Need some help with auto focus on D50...
when on full auto.-- people that are not in the middle of the frame are not always in focus. I have tried to set to P mode and try other focus settings.. AF-AREA MODE: Single area, Dynamic Area, and Closest Subject. After going to setting to setting to setting... I get confused on what was what. I will be taking lots of group shots and want to make sure everyone is in focus. Thanks for any help.....
Need some help with auto focus on D50...
Because I'm returing to photography after quite a hiatus, I used to use all manual focus cameras (e.g., Nikon rangefinder and SLR) and at first found autofocus a problem in low light. Here are a few things I've picked up. Autofocus needs more contrast than your eye can pick up, so low light can be a problem. The top cameras seem to do better but you're not alone with a problem.
The first thing, of course, is what you're doing, so long as you get the full joy out of memorizing your manual and learning what options you have, and how to hold the focus from off-center when you re-frame your shot. Of course if you use the manual mode you won't need to do that. (So far as I can tell manual mode in autofocus isn't really the same as in my old Nikons or Mamiya TLR; maybe someone will correct me here.)
I don't know if your camera supports focus bracketing (one of mine does and one doesn't).
Autofocus lenses tend to have two problems of their own. It isn't nearly as easy to understand the focusing zones you have with a given aperture. You might look into this, maybe in the manual (Nikon used to be very clear about this). The second problem is they tend to be slow, and the faster the better for focusing. Kit lenses, anyway, are really slow. You might consider the 30mm f/1.4 from Sigma, for example. I guess digitals have an advantage if not full frame in that lenses are shorter and hence have greater depth of field.
Lastly, I know you want to get the focus right first off as you might miss the best shot otherwise, but I would think that your camera would have a way to zoom into the shot when you review it; it's impossible to tell from the regular LCD image.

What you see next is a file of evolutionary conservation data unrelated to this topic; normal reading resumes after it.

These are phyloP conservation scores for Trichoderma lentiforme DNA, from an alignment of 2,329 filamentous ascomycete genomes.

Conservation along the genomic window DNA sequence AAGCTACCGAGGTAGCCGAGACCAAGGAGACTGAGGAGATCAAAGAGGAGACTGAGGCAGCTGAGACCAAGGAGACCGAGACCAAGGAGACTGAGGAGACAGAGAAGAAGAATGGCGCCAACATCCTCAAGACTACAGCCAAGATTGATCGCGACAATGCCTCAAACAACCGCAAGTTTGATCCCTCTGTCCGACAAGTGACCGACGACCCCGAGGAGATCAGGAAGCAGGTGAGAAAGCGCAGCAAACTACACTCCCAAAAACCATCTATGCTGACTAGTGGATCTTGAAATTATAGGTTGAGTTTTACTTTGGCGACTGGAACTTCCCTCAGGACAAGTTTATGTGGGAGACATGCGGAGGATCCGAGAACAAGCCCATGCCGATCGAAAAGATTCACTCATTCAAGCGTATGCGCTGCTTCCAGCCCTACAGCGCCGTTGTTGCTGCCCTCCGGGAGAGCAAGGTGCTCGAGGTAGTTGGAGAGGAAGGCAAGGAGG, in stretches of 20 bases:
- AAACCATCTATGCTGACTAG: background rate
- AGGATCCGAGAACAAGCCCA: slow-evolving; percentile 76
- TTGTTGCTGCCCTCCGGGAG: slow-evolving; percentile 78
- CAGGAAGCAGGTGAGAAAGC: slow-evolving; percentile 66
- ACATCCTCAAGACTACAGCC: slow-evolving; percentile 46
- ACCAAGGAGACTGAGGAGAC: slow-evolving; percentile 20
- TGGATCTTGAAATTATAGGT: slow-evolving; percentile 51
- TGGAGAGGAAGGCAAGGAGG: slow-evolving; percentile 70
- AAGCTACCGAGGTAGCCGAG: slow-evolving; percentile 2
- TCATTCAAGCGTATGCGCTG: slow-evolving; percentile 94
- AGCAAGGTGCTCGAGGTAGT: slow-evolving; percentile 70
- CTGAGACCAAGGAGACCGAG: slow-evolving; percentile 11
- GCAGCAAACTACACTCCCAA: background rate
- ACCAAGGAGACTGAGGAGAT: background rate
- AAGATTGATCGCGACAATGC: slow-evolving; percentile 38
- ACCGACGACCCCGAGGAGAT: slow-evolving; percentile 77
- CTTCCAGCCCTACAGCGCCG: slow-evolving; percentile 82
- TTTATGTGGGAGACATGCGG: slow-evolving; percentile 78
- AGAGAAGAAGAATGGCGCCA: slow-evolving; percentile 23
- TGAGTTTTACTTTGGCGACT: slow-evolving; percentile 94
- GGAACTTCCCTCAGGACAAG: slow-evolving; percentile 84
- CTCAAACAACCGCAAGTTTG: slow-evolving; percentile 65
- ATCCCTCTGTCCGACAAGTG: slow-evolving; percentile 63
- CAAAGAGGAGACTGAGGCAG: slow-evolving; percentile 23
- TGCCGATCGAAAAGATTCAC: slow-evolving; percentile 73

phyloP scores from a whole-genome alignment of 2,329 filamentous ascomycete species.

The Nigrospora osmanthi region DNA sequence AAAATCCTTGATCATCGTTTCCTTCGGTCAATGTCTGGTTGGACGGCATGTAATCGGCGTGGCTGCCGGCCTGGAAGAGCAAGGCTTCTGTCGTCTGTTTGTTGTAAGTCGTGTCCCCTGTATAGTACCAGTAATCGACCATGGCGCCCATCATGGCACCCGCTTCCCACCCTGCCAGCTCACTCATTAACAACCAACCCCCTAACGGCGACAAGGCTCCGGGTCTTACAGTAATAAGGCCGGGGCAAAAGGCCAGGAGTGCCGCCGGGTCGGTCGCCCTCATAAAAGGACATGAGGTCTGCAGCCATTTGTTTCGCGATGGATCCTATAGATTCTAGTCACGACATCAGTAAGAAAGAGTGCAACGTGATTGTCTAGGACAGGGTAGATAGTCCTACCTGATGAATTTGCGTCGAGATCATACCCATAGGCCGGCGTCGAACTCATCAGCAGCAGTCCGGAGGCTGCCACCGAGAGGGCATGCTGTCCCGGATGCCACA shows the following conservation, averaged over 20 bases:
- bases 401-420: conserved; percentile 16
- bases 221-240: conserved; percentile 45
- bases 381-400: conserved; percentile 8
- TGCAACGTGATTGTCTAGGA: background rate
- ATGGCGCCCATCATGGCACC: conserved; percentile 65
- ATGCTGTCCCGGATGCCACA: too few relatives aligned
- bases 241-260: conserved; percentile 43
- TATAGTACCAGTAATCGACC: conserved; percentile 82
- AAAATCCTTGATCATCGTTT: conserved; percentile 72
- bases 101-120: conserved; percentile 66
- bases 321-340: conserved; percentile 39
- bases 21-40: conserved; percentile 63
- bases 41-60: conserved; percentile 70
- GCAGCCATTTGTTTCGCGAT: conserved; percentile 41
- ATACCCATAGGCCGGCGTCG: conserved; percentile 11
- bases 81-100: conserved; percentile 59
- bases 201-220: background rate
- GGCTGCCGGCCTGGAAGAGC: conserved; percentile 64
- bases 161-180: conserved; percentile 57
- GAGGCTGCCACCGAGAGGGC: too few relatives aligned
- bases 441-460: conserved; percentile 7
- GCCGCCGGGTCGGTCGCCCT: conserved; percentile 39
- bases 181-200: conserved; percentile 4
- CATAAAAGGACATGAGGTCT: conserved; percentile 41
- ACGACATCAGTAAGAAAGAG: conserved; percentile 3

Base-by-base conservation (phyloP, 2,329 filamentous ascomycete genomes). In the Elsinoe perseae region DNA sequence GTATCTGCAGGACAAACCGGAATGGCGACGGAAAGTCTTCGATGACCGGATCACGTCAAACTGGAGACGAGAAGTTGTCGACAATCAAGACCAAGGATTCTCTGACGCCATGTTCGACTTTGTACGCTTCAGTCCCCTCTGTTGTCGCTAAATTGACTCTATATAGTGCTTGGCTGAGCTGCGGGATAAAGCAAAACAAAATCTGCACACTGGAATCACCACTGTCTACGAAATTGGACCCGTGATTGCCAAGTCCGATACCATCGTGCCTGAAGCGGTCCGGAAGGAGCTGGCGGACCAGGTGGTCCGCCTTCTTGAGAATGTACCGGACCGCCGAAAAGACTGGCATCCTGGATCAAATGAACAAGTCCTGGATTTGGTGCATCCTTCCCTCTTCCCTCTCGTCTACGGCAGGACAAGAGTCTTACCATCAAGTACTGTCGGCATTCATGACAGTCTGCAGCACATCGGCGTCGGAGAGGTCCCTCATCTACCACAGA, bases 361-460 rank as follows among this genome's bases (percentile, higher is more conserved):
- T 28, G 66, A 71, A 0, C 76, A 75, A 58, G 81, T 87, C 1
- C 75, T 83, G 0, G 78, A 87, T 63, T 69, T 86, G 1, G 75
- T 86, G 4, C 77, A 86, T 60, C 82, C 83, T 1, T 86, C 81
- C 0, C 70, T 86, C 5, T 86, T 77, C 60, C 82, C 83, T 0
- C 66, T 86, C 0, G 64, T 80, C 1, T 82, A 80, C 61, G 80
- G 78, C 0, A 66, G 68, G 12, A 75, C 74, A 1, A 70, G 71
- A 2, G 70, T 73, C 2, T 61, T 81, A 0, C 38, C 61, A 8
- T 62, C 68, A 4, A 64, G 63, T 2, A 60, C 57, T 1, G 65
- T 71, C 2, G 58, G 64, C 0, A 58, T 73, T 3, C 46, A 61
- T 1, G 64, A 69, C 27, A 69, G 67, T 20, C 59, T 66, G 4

It's possible my comment on considering the 30mm f/1.4 lens could be misleading. The value of the 1.4 (or even an f/2) is easy of focusing, not shooting wide open as you want to stop down if you can to get more depth of field. This in turn brings up the issue of ISO. Because you want a smaller aperture you want to shoot at the highest ISO your camera can manage without undue digital noise (assuming you can do some post-shooting adjustment with software). You also can consider the tradeoff with shutter speed as it could be that some of those settings entail a faster one than you need. Lastly, I suppose, you could consider flash.
I apologize if some of my points are overly basic, as I tried to mention all the various factors I could.
The problem may not lie with the subjects not being in the center of the frame so much as the subjects not beeing in the same PLANE. In program mode the camera will choose a hand hoodable shutter speed and the widest aperture concomitant with the iso setting. If the aperture is too wide not all of the subjects will be in focus unless they are lined up shoulder to shoulder in army formation; any one behind or in front another by a couple of feet will be out of focus at wide apertires.
In general for group shots, F8, 1/125 sec at any iso that will give you these parameters will work with all but the longest lenses.
Try to pick up a copy of Kodak's "Joy of Photography"; it covers the basics of exposure and the effects of camera settings decently.
I THINK I understand what you are describing
you are saying that when a person is not in the center of the frame its tough to get the camera to focus on the person and NOT on whatever is in the center of the frame?
if that's the case then you need to check a few things..
1. make sure that the AF sensor you are trying to use is properly selected. I dont own a D50 but I have a D70 and D2X so I know that its not uncommon to accidentally hit the dial on the back and cause the camera to start using a far left or right sensor when the one I wanted was in the center..To identify which AF sensor is being used...compose a pic and half depress the shutter. One of the sensors in the viewfinder will show as red while the other ones are black. This is the one being used to establish focus. I would suggest that you select "single area mode" and then make sure the center AF sensor is the one being used. You can practice with other setups as you get more used to the camera.
2. read your manual and identify the AF-L button. Its on your camera in plain sight... but what you do is point the camera at the subject you want to be in focus......focus on him with the center AF focus area... then hit the AF-L button and hold it...then recompose and snap the shot. I know it sounds like a lot but I find this method is very fast when you get used to it and a lot easier than switching from one focus system to another...its also ALWAYS accurate while other focus schemes can sometimes work erratically.
thanks for all of the information!! as you can tell i am still green. I just got the sb600, will then truely help that much with focusing? Thanks again for all the help.
I'm not sure about this with a DSLR, but with the CoolPix cameras, the auto focus would focus on the closest thing in a picture that was within the range of the auto focus. That would explain why your people weren't in focus but centered in the frame. That also explains why the cameras need to allow you to choolse the zone that the auto focus works in.